Having seen the success of the Times Digital Archive product, used primarily in education and libraries, the Times Online team led by Anne Spackman, Editor-in-Chief for Times Online, embarked on discussions about the feasibility and commercial potential of presenting the entire Times archive online. With enthusiastic backing from senior management, the team needed to find an Enterprise Search solution with the right scalability, proven stability, and technical sophistication to deliver its vision. The team chose to implement the FAST Enterprise Search platform.
Times Online Archive: history as it happened, online. Having seen the success of the Times Digital Archive product, used primarily in education and libraries, the Times Online team led by Anne Spackman, Editor-in-Chief for Times Online, embarked on discussions about the feasibility and commercial potential of presenting the entire Times archive online. With enthusiastic backing from senior management, the team needed to find an Enterprise Search solution with the right scalability, proven stability, and technical sophistication to deliver its vision.
The Times Online team had experienced FAST’s ability to deliver both on its ground-breaking Travel Channel and for its award-winning news site. The FAST Enterprise Search platform was therefore the natural choice for the archive project. The media expertise within the FAST consultancy team had also proven valuable, offering industry best-practice suggestions on indexing techniques and search strategies that would be critical to the efficient delivery of the archive project.
Having been soft launched in early 2008, Times Online Archive was launched on 14 June 2008. The majority of the FAST implementation took six months to complete, but the project as a whole, including the construction of a new site, took nearly a year to realize. The archive project has achieved its initial objective of presenting online news from 1785 to 1985—20 million articles, pictures, and advertisements—from the groundbreaking coverage of the Crimean War by William Howard Russell, to letters to the Editor from figures such as Karl Marx and Benito Mussolini—all reproduced exactly as they appeared in the original newspaper edition.
For an introductory period the use of the archive is free, but users must register their personal details, which are valuable to the commercial team analyzing the demographics of the user base.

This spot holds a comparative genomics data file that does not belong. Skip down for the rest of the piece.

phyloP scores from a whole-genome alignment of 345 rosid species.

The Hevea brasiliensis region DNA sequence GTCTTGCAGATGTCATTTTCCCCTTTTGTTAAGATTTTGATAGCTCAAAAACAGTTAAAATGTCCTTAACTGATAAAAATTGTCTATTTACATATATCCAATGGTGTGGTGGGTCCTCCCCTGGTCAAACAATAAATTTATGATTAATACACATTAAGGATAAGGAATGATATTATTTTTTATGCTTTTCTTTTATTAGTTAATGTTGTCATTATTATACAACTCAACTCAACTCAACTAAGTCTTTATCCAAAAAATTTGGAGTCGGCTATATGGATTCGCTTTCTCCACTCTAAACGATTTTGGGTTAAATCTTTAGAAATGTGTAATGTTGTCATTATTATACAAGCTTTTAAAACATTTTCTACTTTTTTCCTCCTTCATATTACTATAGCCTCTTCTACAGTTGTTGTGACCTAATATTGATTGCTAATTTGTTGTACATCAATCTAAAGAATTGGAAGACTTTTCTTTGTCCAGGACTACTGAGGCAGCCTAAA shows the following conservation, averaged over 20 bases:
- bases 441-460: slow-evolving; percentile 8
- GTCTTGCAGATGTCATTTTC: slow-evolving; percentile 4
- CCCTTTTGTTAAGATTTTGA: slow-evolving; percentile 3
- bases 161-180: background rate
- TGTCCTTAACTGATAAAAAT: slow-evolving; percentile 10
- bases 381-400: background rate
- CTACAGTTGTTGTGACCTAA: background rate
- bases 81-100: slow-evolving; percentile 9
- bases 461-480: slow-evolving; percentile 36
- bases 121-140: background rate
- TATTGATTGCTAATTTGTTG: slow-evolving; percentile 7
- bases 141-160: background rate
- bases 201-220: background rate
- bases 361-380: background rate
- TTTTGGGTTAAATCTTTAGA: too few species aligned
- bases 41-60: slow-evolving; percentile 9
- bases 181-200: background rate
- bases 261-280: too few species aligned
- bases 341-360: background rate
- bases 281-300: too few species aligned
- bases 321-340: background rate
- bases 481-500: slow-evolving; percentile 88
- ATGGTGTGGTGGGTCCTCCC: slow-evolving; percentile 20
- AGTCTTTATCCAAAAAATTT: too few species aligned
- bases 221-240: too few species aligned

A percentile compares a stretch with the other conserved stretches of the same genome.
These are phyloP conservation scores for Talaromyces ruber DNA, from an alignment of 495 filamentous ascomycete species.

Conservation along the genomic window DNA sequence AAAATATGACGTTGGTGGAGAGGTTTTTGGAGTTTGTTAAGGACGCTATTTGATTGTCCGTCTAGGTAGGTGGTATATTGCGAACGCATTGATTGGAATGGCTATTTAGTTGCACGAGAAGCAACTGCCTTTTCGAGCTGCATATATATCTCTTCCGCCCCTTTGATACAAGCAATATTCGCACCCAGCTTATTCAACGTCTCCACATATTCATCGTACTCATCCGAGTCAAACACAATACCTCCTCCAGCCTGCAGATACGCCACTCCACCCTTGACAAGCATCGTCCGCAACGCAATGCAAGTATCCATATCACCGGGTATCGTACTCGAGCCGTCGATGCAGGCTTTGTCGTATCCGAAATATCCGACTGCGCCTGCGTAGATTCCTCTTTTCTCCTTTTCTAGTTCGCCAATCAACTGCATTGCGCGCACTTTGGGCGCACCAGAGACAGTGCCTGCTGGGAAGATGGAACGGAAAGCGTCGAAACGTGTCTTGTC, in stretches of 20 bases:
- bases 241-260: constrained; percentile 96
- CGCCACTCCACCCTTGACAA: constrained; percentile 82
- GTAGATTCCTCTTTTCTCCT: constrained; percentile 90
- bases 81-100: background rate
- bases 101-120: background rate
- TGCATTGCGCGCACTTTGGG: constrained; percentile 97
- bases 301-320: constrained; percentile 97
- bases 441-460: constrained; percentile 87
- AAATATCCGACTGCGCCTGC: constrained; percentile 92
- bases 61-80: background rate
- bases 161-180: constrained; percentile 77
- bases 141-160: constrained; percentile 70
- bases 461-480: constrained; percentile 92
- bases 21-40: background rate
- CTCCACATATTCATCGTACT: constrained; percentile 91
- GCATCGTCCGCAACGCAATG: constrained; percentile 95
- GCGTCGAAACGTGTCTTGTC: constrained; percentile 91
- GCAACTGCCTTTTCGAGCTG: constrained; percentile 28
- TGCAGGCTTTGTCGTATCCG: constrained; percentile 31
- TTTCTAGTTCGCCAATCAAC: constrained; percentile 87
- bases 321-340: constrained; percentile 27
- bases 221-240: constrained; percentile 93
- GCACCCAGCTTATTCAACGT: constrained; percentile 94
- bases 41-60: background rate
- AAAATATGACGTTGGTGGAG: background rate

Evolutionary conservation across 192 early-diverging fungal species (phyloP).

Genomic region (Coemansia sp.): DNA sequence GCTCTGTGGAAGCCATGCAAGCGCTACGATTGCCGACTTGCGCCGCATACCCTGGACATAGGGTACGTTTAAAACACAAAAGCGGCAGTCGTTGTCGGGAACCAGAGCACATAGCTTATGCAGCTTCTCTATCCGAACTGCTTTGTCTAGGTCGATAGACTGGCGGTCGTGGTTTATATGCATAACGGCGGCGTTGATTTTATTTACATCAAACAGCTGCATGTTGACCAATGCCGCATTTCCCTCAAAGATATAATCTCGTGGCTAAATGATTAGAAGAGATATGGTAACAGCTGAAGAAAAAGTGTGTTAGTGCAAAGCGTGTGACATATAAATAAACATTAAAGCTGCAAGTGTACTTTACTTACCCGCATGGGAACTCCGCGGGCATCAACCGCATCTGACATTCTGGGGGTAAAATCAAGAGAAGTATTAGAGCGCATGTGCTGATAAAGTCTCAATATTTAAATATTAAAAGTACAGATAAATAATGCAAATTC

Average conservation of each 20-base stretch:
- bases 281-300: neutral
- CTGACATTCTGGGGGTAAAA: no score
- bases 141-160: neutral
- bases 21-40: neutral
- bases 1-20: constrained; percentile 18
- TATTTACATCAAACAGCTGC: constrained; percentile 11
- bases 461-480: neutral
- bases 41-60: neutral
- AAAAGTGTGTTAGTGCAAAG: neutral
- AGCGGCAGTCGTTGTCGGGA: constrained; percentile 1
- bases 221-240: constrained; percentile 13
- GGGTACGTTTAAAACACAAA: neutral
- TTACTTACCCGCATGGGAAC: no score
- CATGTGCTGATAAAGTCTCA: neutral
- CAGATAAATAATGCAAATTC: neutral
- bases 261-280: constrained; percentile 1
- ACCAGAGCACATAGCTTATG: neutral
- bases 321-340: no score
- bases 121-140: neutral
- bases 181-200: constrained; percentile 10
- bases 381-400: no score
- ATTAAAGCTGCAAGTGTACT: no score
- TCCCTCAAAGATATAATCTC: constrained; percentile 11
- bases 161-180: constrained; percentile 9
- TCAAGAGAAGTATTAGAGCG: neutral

Behind the story: Digital scanning brings 200 years into view for Search
Optical Character Recognition (OCR) technology was used to scan in every page of the newspaper from 1785 to 1985. The archive team wanted to present images of the actual pages and not just plain text; however, this method of digitizing content has certain limitations. FAST engaged with the Times Online team to strategize ways to minimize the negative impact on search quality.
The OCR process converts each article into an XML format that can be automatically fed through the FAST file traverser into the FAST document processing pipeline. At this point, words are checked against predefined dictionaries to establish a match and be tagged.
“The flexibility of the FAST product enabled us to complete the indexation process efficiently and respond to issues such as proper nouns spelt three different ways within an article, due to the OCR conversion,” says Drew Broomhall, Search Editor at Times Online.
The OCR process also gives each word an ‘X’ and ‘Y’ coordinate as to where it appears on the page. When a user searches for a term, the system will return all articles that contain that term and will highlight its position within the article.
Relevance models determine the order of search results and when considering this part of the project, the Archive team discovered the need to evolve a different ranking strategy than would apply with contemporary newspapers.
“We found that in many archive articles, the nature of the content was not even mentioned in the headline and so used the FAST ranking module to build a fairly flat ranking profile where the headline and body of the text are roughly equivalent. We plan to evolve this over time using search intelligence to refine relevance,” says Drew Broomhall.